While I enjoyed all the formal practices during my 15 month stay at the monastery, eating meditation was one of the most profound practices for me and produced much insight. I remember one time, as I was sitting at the dining table waiting for the rest of the community to take their food and sit down, I was looking deeply into my hand and I saw clearly the hand of my grandfather. I could see that I am only a continuation of a long stream of ancestors, my body temporarily borrowed from the living Earth and that future generations were also contained within me.
I saw that when we stop and allow ourselves to calm down and rest that healing occurs. Not only our own but the healing of our ancestors who may have never had the opportunity to sit and enjoy a meal in mindfulness, contemplating deeply the presence of the entire universe in a piece of bread. Yes, I see the sunshine without which the wheat would not be able to grow, the Sun is present in the wheat. Also, the Earth and the microorganisms in the soil that are necessary in order for the wheat to grow. The cloud is in my bread for without the cloud that held the rain the seed could not have sprouted and continued to grow. And what about the farmer. If I look deep enough I see that there is not a single thing that is not contained within this little piece of bread. This is a source of joy and I experience a deep feeling of gratitude.
Were my ancestors able to enjoy eating a piece of bread with the peace and gratitude that I am able to enjoy this bread. If my grandfather is inside of me and I am a part of him then of course we can enjoy this little piece of bread together along with future generations yet unborn. I would like to share the practice of mindful eating as my teacher shared with me and invite each of you to experience the gift of the earth, the sky, numerous living beings and much hard work in a way that solidity, joy and peace are possible.
When we pick up a piece of a vegetable, we look at it for half a second. We look mindfully to really recognize the piece of food, the piece of carrot or string bean. We should know that this is a piece of carrot or a string bean. We identify it with our mindfulness: "I know this is a piece of carrot. This is a piece of string bean." It only takes a fraction of a second. When we are mindful, we recognize what we are picking up. When we put it into our mouth, we know what we are putting into our mouth. When we chew it, we know what we are chewing. It's very simple. You may like to smile to it before you put it in your mouth. When you chew it, you are aware that you are chewing a piece of carrot. Don't put anything else into your mouth, like your projects, your worries, your fear, just put the carrot in. And when you chew, chew only the carrot, not your projects or your ideas. You are capable of living in the present moment, in the here and the now. It is simple, but you need some practice to just enjoy the piece of carrot. This is a miracle.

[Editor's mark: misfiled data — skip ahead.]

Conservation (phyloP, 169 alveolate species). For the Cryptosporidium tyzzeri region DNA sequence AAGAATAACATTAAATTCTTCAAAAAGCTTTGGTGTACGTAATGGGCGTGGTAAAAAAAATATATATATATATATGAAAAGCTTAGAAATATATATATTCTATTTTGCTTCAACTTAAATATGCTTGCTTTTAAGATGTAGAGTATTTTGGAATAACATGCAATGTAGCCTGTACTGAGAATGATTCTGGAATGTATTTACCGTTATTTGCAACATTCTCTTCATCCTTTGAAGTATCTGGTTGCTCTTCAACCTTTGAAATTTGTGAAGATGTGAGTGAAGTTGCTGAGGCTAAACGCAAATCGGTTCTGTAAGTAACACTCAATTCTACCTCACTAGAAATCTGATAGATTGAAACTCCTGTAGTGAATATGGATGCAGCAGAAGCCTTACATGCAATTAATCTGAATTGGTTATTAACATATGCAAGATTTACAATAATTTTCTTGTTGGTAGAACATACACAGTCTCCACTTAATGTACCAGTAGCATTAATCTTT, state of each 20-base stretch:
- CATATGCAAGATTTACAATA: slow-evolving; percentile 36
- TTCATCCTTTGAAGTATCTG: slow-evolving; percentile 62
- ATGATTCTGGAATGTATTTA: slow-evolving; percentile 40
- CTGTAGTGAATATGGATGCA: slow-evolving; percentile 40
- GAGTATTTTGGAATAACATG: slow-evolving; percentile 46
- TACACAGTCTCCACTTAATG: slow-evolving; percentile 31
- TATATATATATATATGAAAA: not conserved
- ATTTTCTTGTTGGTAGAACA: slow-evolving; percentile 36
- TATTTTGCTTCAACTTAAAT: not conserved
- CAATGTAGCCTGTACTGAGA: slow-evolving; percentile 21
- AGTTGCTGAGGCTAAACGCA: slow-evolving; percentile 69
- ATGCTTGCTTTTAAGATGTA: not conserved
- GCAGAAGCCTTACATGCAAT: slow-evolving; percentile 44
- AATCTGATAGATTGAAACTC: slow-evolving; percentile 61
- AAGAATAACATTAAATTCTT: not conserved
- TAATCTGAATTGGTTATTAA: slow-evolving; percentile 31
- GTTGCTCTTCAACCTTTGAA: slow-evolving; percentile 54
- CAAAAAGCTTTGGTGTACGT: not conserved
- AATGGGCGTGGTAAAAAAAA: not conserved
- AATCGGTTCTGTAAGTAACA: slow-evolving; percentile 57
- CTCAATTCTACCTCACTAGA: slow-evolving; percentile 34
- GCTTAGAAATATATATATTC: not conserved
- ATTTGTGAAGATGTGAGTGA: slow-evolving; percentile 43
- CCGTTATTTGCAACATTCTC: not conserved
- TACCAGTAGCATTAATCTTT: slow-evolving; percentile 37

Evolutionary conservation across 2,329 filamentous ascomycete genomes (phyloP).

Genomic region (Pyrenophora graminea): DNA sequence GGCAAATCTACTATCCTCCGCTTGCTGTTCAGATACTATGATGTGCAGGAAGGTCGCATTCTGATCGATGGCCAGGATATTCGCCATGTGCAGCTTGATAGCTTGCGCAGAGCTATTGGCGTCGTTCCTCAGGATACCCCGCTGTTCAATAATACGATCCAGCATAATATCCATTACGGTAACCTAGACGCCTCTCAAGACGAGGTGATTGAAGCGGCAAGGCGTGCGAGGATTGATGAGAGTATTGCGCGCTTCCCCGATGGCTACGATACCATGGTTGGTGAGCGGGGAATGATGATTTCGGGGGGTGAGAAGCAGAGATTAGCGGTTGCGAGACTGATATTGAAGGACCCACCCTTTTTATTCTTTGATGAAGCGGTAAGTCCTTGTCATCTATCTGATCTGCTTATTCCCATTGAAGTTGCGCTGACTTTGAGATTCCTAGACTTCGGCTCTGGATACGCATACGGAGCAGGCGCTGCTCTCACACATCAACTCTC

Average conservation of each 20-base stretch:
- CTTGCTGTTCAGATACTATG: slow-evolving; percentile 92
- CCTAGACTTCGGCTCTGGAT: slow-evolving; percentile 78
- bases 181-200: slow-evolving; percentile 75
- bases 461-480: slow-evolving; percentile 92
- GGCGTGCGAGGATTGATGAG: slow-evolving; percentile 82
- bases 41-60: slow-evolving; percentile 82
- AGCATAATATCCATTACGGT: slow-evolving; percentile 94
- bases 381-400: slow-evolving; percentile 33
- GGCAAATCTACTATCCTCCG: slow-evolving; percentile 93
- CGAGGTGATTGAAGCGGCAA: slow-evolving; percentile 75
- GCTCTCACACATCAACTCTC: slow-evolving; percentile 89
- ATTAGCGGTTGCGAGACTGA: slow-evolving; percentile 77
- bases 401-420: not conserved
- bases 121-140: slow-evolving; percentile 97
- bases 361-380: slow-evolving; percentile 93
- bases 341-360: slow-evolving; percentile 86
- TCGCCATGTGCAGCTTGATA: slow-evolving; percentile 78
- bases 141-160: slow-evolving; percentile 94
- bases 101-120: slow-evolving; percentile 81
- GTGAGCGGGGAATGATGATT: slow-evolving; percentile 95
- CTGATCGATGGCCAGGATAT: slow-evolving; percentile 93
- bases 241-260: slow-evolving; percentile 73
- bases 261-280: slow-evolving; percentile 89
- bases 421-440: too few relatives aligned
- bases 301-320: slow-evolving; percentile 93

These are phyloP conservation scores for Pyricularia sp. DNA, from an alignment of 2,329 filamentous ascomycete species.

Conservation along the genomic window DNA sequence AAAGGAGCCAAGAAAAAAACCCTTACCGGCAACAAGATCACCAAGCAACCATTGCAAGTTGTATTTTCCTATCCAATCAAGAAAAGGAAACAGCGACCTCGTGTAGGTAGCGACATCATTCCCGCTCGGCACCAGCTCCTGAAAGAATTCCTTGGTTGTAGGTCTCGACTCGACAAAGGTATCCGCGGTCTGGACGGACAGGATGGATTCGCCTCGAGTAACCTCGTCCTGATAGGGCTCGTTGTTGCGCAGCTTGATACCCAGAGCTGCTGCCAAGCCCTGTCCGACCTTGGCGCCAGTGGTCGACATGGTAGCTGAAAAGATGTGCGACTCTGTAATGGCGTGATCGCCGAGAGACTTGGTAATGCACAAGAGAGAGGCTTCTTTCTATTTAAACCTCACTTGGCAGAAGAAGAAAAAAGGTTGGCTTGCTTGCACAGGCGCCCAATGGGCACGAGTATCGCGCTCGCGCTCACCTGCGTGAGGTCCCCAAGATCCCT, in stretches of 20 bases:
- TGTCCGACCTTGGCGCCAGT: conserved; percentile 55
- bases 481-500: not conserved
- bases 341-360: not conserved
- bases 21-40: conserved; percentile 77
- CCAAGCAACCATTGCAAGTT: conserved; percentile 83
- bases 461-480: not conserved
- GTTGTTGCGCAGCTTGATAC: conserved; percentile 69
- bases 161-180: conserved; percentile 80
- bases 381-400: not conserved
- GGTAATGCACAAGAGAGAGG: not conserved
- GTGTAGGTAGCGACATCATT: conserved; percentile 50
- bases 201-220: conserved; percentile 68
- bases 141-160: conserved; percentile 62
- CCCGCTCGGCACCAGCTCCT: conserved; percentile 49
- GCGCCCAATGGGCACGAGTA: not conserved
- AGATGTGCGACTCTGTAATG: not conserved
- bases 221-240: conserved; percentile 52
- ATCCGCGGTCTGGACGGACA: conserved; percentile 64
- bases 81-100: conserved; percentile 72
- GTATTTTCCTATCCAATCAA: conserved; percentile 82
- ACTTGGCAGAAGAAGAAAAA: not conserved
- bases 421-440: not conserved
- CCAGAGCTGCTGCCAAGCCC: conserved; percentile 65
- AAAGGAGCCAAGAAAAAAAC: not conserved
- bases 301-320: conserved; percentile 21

I often teach "orange meditation" when teaching mindfulness practices. We spend time sitting together, each enjoying an orange. Placing the orange on the palm of our hand, we look at it while breathing in and out, so that the orange becomes a reality. If we are not here, totally present, the orange isn't here either. There are some people who eat an orange but don't really eat it. They eat their sorrow, fear, anger, past, and future. They are not really present, with body and mind united. When you practice mindful breathing, you become truly present. If you are here, life is also here. The orange is the ambassador of life. When you look at the orange, you discover that it is nothing less than fruit growing, turning yellow, becoming orange, the acid becoming sugar. The orange tree took time to create this masterpiece. When you are truly here, contemplating the orange, breathing and smiling, the orange becomes a miracle. It is enough to bring you a lot of happiness. You peel the orange, smell it, take a section, and put it in your mouth mindfully, fully aware of the juice on your tongue.
This is eating an orange in mindfulness. It makes the miracle of life possible. It makes joy possible. Most of the time, we are eating on auto-pilot, eating on the run, eating our worries or anxieties from the day's demands, anticipations, irritations, and to-do lists. If we are not conscious of the food we eat how can we taste it and get the pleasure of eating it? The meal is a moment of practice. Savor the experience.
Raven is a resident of Carlsbad with his wife and two sons and is the founder and director of the Deep Ecology Institute and the Gaia Mystery School. He enjoys practicing the art of mindful living and sharing mindfulness practices with individuals, groups and businesses.
"Let us put our minds together and see what life we can make for our children."
~ Sitting Bull, Lakota Sioux, 1877